At the time of this writing, it can easily be observed, in any public place in developed countries around the world, the impact file-sharing has had on the consumption of music and other media. All it takes is for one to watch passerby's, at a busy school or a mall, and surely he or she will see at least a dozen people with headphones plugged into their ears; listening to their favourite music – most likely in MP3 format. All this: Thanks to file-sharing networks. The advent of file-sharing networks, such as Gnutella and Napster, has changed the way people use and obtain digital media forever.
File-sharing networks, such as Kazaa, Morpheous, eDonkey, the first napster, and Limewire, are just the tip of the iceberg. While you can easily share your music, videos, software or text files over these file-sharing networks, there are some notable websites that can be considered as file-sharing networks in and of themselves. Consider Youtube.com and Break.com; these websites rely on content uploaded by users. One may find original content made by users themselves, but also to be found on these websites are pirated material; just like peer-to-peer (p2p) networks.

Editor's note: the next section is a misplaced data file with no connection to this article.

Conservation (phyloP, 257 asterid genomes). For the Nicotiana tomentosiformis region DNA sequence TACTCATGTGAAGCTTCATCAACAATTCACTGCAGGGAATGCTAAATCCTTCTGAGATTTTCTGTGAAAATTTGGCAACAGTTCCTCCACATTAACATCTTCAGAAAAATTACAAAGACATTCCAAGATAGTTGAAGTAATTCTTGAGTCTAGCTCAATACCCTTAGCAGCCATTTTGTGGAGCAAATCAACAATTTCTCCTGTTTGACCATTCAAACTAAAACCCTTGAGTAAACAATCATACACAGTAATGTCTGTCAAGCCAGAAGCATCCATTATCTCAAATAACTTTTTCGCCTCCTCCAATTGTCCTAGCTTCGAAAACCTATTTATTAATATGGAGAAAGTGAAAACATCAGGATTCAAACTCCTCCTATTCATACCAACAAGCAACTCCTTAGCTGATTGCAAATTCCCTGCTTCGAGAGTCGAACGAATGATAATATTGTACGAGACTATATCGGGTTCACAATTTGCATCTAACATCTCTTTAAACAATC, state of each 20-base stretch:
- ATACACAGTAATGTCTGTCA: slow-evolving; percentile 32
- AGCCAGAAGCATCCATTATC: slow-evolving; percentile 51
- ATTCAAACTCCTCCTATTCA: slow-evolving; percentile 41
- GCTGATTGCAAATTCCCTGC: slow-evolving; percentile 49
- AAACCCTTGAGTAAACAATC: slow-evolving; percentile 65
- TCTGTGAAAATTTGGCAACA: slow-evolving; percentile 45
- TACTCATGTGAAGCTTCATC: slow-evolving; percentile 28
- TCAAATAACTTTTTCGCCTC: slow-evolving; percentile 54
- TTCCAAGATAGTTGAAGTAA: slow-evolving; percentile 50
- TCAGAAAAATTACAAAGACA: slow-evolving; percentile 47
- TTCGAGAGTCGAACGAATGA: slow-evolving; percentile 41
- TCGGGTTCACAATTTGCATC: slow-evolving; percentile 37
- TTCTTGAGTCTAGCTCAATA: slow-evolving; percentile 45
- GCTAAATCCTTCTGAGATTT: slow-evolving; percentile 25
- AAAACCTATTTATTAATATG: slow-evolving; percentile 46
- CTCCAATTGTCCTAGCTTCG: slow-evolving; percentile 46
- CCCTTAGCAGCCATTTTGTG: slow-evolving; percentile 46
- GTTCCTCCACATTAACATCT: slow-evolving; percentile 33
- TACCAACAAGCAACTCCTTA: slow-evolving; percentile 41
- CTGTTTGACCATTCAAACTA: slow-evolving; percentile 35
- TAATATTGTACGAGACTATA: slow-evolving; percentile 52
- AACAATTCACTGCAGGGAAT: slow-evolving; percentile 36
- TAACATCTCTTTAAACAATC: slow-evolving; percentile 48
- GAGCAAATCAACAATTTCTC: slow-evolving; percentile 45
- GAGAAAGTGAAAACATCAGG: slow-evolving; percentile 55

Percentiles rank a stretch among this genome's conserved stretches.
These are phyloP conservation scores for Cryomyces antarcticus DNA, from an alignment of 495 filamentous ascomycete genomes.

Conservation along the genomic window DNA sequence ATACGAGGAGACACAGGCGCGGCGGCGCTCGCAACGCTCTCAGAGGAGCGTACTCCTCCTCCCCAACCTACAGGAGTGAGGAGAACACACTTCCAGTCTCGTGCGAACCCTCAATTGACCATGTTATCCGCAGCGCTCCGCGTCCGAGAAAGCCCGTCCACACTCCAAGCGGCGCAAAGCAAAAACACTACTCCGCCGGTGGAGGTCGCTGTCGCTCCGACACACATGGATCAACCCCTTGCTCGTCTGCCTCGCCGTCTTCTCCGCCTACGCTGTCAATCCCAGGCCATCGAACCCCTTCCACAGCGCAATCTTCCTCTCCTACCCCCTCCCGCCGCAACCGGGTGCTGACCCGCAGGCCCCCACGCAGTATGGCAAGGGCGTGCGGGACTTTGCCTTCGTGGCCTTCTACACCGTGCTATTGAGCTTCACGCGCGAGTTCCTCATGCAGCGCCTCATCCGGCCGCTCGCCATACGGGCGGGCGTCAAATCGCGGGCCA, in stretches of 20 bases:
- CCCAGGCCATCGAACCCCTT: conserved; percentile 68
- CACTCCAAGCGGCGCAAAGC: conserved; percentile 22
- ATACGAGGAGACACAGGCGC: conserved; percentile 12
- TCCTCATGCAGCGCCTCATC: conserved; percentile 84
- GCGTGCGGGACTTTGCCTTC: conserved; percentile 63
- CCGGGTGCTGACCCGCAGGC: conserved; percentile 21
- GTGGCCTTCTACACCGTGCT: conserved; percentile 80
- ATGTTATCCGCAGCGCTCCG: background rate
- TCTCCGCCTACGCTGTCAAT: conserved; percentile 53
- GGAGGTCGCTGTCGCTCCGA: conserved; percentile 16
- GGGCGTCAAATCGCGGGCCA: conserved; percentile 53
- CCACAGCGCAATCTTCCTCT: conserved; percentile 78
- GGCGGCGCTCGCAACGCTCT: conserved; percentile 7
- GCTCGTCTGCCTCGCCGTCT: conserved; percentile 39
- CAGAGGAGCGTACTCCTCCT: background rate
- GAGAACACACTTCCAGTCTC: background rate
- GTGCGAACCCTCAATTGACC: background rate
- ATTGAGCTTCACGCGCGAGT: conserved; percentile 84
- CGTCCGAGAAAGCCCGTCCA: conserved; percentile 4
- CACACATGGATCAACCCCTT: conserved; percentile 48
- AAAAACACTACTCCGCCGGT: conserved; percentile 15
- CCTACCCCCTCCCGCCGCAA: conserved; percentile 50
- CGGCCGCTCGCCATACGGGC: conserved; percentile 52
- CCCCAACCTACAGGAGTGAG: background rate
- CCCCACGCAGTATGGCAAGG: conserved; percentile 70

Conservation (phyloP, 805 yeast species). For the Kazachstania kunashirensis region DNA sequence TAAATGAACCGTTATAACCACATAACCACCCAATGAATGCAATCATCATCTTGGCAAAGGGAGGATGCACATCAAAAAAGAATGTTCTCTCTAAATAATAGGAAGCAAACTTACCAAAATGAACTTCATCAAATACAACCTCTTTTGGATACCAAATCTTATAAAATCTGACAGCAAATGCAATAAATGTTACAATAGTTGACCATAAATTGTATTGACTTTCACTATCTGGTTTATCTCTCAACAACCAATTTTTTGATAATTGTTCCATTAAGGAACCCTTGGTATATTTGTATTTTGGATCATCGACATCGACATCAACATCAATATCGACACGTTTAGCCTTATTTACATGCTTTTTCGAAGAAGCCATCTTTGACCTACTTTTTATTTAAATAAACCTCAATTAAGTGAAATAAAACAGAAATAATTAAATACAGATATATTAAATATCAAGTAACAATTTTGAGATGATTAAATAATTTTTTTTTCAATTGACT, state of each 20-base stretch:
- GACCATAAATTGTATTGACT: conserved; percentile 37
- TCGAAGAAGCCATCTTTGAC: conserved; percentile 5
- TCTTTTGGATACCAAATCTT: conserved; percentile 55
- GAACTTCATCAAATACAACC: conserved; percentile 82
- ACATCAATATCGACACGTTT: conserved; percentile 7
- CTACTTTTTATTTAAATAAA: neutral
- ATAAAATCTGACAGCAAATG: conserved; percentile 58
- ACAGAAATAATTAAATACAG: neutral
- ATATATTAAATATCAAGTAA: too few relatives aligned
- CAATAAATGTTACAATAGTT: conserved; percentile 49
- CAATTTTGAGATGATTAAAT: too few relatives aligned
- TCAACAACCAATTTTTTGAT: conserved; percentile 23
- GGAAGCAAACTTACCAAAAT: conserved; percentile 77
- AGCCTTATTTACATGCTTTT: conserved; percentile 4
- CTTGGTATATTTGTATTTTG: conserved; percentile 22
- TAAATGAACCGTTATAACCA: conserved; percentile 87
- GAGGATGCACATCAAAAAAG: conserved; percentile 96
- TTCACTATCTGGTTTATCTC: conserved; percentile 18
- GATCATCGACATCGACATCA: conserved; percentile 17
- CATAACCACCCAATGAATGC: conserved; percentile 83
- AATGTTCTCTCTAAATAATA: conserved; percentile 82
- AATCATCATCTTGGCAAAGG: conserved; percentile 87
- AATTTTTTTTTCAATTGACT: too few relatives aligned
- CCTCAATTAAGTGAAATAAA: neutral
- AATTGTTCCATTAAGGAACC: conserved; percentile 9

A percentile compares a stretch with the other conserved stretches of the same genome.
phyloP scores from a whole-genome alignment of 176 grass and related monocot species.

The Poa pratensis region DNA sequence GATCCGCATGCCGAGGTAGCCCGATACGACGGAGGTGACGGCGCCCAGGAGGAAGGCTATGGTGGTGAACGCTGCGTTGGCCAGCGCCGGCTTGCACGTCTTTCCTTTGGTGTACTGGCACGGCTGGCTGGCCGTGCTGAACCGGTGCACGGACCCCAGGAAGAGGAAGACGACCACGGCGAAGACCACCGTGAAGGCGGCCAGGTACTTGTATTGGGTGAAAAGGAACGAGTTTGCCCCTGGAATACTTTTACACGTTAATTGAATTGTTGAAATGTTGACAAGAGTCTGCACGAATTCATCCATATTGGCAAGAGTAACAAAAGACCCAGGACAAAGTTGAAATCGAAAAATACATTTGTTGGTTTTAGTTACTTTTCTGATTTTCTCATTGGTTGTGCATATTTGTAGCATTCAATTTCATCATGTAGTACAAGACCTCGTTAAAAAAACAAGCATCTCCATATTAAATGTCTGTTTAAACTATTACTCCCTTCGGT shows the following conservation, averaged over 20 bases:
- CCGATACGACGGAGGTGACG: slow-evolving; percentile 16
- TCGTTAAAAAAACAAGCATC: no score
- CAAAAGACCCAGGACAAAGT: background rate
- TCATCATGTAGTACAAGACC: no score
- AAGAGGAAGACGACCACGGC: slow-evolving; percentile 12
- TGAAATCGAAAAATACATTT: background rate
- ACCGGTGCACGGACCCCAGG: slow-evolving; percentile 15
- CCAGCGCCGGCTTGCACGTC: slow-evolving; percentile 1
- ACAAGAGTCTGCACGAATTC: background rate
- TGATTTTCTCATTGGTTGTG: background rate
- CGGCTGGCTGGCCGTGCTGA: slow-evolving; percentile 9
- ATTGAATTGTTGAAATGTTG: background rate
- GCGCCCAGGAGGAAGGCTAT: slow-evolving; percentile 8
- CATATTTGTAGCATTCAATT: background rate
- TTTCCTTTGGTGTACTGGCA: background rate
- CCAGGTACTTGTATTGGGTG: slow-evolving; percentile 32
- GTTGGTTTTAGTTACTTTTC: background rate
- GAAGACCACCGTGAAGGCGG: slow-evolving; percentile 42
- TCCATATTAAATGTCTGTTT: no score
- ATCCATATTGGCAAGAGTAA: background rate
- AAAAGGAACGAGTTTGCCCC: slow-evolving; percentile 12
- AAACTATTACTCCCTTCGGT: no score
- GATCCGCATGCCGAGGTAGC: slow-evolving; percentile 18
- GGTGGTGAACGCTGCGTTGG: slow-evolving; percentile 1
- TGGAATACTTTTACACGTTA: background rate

The scope of this webpage-based article also includes a review of legitimate disseminators of copyrighted material such as music and movies – such as Apple's iTunes. Of course, in talking about the differences between the legitimate sources of entertainment material and the p2p networks, legal issues surrounding the act of sharing copyrighted material over the internet is given a certain degree of attention, as well as other legal issues in other areas of the topic.
In the plethora of information the viewer of this work will encounter, it is hoped that by the end of reading, he or she will have a more enriched view of the phenomenon of file-sharing networks over the internet.
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